World Rugby plans to channel England’s energy at Euro 2022 by delivering a safe and successful Women’s World Cup later this year.
Sarah Hunter’s Red Roses head to New Zealand in October confident of matching the success of football’s Lionesses as they top the world rankings and are unbeaten in 23 Tests.
World Rugby has emphasized that the tournament will promote good brain health for players through leading protocols and programmes.
“The success of the Lionesses and the Euros as a whole captivated a nation and it has challenged us all to embrace the enormous opportunity and power of women in sport, as we do,” World Rugby CEO Alan Gilpin told the PA news agency.
“We are the next big cab of the rank in this transformational year for women’s sport with a groundbreaking Rugby World Cup in New Zealand, which will be huge in many ways.
“For the world’s best women to realize their potential on the world’s biggest stages, we need to talk together and deliver a world-class experience at our big events.
“We have to talk. And that’s what we do in New Zealand.”
Player welfare has dominated talk in the men’s elite game amid claims that playing the sport has caused brain damage.
World Rugby, the Rugby Football Union and the Welsh Rugby Union are being sued for allegedly failing to “protect players from permanent injury”.
The plaintiffs include former Wales captain Ryan Jones and England’s 2003 World Cup-winning hooker Steve Thompson, with many ex-players diagnosed with early-onset dementia and other irreversible neurological impairments.
All teams at the Women’s World Cup are being offered the opportunity to participate in a smart mouth guard research program that will help address the nature of head impacts and accelerations in the women’s game.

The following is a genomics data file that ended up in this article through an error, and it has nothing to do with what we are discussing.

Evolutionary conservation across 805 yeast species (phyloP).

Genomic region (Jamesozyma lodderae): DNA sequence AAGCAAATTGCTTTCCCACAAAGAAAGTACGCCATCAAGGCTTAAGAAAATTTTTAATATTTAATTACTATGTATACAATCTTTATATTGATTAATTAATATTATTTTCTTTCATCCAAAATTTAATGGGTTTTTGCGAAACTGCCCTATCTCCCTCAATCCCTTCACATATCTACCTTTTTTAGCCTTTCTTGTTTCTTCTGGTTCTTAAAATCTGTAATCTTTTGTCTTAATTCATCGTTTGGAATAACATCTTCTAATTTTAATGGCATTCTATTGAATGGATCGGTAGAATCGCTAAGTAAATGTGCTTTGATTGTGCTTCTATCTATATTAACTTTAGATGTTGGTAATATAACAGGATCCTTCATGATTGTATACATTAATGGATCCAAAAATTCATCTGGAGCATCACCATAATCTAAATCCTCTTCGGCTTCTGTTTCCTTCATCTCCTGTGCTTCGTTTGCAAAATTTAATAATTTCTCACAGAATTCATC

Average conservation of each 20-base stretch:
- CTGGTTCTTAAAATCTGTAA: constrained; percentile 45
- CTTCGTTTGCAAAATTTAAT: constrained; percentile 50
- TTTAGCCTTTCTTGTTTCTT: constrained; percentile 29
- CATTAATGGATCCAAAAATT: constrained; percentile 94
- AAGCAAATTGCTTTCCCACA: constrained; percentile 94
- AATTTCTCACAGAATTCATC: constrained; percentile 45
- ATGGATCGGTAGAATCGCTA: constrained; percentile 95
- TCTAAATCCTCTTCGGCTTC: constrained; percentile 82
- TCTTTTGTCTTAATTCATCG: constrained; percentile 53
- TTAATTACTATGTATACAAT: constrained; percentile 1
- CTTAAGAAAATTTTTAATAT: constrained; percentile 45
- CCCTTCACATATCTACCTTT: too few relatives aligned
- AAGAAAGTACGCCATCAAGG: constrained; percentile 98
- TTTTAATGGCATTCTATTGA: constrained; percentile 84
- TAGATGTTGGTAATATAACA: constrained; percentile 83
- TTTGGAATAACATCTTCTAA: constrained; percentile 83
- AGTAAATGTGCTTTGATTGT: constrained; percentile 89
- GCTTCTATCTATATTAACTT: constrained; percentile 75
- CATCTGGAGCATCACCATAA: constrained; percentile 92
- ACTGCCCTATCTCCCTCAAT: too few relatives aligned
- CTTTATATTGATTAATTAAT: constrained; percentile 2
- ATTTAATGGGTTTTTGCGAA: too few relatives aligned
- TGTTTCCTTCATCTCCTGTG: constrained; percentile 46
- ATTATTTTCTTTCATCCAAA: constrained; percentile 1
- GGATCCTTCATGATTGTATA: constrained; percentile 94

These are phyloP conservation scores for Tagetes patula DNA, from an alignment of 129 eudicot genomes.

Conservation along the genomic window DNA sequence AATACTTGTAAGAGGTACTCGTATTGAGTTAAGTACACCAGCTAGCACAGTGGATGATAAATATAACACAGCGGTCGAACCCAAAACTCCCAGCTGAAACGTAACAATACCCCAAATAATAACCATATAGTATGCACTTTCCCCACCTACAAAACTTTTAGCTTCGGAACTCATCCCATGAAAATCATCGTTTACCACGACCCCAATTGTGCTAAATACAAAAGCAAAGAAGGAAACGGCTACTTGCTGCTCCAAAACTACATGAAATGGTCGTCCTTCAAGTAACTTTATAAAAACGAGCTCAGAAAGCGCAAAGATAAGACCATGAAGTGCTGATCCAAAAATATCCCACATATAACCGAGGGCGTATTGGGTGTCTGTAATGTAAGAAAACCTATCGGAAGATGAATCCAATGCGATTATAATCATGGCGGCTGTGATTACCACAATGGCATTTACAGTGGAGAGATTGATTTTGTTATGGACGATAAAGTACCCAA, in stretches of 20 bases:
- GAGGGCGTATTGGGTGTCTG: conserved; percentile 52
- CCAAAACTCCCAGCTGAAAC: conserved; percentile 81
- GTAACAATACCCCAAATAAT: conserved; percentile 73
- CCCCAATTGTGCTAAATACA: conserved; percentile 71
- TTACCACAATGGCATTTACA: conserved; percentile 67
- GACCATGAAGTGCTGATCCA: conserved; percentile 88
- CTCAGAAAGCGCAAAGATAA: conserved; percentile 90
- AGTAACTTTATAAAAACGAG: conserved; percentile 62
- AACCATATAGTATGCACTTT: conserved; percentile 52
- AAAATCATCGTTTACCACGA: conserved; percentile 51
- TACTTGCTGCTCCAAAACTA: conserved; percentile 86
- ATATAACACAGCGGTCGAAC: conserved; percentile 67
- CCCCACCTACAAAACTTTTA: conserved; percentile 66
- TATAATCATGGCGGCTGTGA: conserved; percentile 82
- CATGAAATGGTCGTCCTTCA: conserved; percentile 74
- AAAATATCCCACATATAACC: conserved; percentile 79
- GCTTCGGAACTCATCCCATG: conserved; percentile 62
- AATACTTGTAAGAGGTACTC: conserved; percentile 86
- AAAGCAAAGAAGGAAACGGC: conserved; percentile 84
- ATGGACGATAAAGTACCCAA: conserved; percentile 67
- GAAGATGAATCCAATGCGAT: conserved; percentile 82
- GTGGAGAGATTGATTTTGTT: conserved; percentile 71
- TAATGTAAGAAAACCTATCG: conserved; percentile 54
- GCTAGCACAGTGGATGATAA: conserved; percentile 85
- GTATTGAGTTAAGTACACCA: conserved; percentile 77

A 12-day return-to-play process for a confirmed concussion for players with a history of such injuries will be used.
Video technology will also help detect potential concussions, with World Rugby providing mental wellbeing support to help with anxiety-related issues.
Gilpin said: “We are proud to showcase the latest advances in support and care for female athletes on and off the pitch.
“This is hugely important to us, not only because we all work hard to promote welfare in rugby, but because we recognize that we need to take a different approach for our female athletes, not just replicate what we do for the men.
“Rugby World Cup 2021 will feature the most advanced and comprehensive player welfare standards ever seen at a rugby event.
“We will carry the momentum from New Zealand 2021 to the start of our annual WXV competition and through to an expanded Rugby World Cup in England in 2025 and beyond. Welfare will be at the heart of our planning.”